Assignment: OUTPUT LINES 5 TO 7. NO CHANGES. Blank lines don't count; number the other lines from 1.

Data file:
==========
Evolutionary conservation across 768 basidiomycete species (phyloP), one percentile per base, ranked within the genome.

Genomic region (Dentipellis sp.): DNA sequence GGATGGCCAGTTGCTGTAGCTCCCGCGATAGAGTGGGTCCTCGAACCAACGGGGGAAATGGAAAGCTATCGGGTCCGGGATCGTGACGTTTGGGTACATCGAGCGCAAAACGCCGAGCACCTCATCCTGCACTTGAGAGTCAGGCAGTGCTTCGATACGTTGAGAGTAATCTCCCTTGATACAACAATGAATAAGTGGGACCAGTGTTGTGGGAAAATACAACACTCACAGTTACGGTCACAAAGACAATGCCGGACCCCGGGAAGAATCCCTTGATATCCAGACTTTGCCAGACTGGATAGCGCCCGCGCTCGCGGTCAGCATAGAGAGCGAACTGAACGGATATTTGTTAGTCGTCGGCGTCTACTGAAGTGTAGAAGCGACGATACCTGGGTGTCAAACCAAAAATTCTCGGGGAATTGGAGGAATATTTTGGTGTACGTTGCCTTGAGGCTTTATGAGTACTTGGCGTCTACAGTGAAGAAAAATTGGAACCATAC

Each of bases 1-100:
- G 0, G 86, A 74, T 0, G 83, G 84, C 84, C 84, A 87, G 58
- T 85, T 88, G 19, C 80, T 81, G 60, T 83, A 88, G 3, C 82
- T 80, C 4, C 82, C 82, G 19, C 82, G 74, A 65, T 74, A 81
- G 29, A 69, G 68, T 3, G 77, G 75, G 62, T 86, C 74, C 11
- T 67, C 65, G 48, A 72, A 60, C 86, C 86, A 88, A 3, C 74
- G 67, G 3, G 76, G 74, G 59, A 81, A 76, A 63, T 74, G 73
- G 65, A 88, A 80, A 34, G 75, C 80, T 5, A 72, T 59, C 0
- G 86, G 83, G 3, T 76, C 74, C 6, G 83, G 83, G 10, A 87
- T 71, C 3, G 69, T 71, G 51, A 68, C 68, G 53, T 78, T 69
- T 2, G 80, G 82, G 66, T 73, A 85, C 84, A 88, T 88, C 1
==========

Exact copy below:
- T 85, T 88, G 19, C 80, T 81, G 60, T 83, A 88, G 3, C 82
- T 80, C 4, C 82, C 82, G 19, C 82, G 74, A 65, T 74, A 81
- G 29, A 69, G 68, T 3, G 77, G 75, G 62, T 86, C 74, C 11